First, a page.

RICHMOND — Immigrant rights advocates urged legislators Wednesday to provide driving privileges, wage theft protection and in-state tuition to people who reside in Virginia illegally.
The Virginia Coalition for Immigrant Rights — composed of more than 20 immigrant justice organizations — laid out its legislative agenda on behalf of the state’s estimated 270,000 residents without legal permission to live in the U.S.
Ben Hoyne of the Virginia Interfaith Center for Public Policy said he hopes the General Assembly will amend the Virginia Minimum Wage Act, which currently exempts certain jobs from being paid minimum wage.
“Shoeshine boys, movie ticket takers, newspaper boys, other things like that,” Hoyne said. He said those jobs were “specifically written into Virginia code to be excluded and not be paid the minimum wage of $7.25.”
Hoyne also called for legislation requiring employers to provide pay stubs to employees and implement whistleblower protections for workers who complain about employers.
Some advocates, including Haziel Andrade of the Virginia Intercollegiate Immigrant Alliance, shared personal stories about why issues such as college tuition and the ability to drive affect Virginia’s immigrant communities.
“As I share part of my story,” Andrade said, “I’d like anyone listening to look at me as a human being, not by my immigration status.”
Andrade arrived in the U.S. from Colombia at 3 years old. Currently a temporary resident under the Deferred Action for Childhood Arrivals program, she studies computer science at Virginia Commonwealth University. Andrade asked legislators to let Virginians lacking proper documentation pay in-state tuition rates.
“Now more than ever, I’m being targeted because of my immigration status. And I feel as though no one cares about my education,” Andrade said. “What makes my education any different from any other Virginian student?”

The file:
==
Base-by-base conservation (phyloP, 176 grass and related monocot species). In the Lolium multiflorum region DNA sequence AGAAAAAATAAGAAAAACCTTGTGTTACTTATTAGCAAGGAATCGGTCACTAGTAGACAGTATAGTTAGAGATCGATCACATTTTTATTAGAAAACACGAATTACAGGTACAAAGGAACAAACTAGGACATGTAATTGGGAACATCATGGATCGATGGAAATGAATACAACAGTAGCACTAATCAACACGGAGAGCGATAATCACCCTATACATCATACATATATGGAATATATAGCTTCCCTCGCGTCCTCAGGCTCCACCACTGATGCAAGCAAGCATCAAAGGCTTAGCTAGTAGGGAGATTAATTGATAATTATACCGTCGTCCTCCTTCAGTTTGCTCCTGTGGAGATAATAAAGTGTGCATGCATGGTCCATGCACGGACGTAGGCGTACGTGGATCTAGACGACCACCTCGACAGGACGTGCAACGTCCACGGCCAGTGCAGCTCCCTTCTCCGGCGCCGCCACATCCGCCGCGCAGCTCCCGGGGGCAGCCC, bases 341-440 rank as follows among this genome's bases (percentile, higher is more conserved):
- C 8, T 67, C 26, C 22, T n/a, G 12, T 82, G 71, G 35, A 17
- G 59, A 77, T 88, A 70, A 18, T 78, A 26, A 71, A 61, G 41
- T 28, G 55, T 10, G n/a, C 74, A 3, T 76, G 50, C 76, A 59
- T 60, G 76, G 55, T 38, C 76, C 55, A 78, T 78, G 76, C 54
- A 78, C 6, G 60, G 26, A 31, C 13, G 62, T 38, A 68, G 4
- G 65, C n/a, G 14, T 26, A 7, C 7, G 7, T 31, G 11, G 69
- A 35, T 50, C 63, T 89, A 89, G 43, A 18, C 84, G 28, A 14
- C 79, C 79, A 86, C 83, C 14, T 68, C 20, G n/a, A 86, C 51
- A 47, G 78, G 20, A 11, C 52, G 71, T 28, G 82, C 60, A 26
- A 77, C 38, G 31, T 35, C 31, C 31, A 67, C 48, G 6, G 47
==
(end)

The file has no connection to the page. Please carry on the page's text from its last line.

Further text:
Of the 270,000 Virginians residing in the U.S. without permission, at least 12,000 were minors who qualified for DACA in 2017, according to U.S. Citizenship and Immigration Services. But not everyone believes DACA recipients should receive in-state tuition.
Ira Mehlman, media director with the Federation for American Immigration Reform, called subsidizing tuition for those living in the U.S. illegally a “zero-sum game.”
“Money that is given to subsidize college educations for people who are in the country illegally is money that is not given to someone else,” Mehlman said. He said the Virginia Coalition for Immigrant Rights wants “to allocate scarce public resources to benefit a group of people who are in the country illegally, and it’s coming at the expense of other people who need those benefits.”
Besides in-state tuition, members of the coalition discussed the need for legal permission to drive a motor vehicle. Elena Camacho told her story in Spanish, translated by VACIR Executive Director Monica Sarmiento.
“The first example I’ll list is an undocumented friend I have who has a special needs son,” Camacho said. “She needs to drive her son to and from the doctor’s office … She has this daily need, but she isn’t able to fulfill it.”
But Mehlman said driving privileges are just that — a privilege.
“The idea that you are in the country illegally — you have no legal right to be here — [and] you should be awarded the privilege of driving … it simply doesn’t make much sense,” Mehlman said. “The state of Virginia should not be facilitating people violating federal immigration law.”
Camacho described driving as a need, not a want.
“The ability to have driving privileges is absolutely essential,” Sarmiento translated. “Some people see a basic necessity as being able to have food, to have health care. Driving privileges should be seen in that particular way because it is an access to all those avenues.”
By Saffeya Ahmed, Capital News Service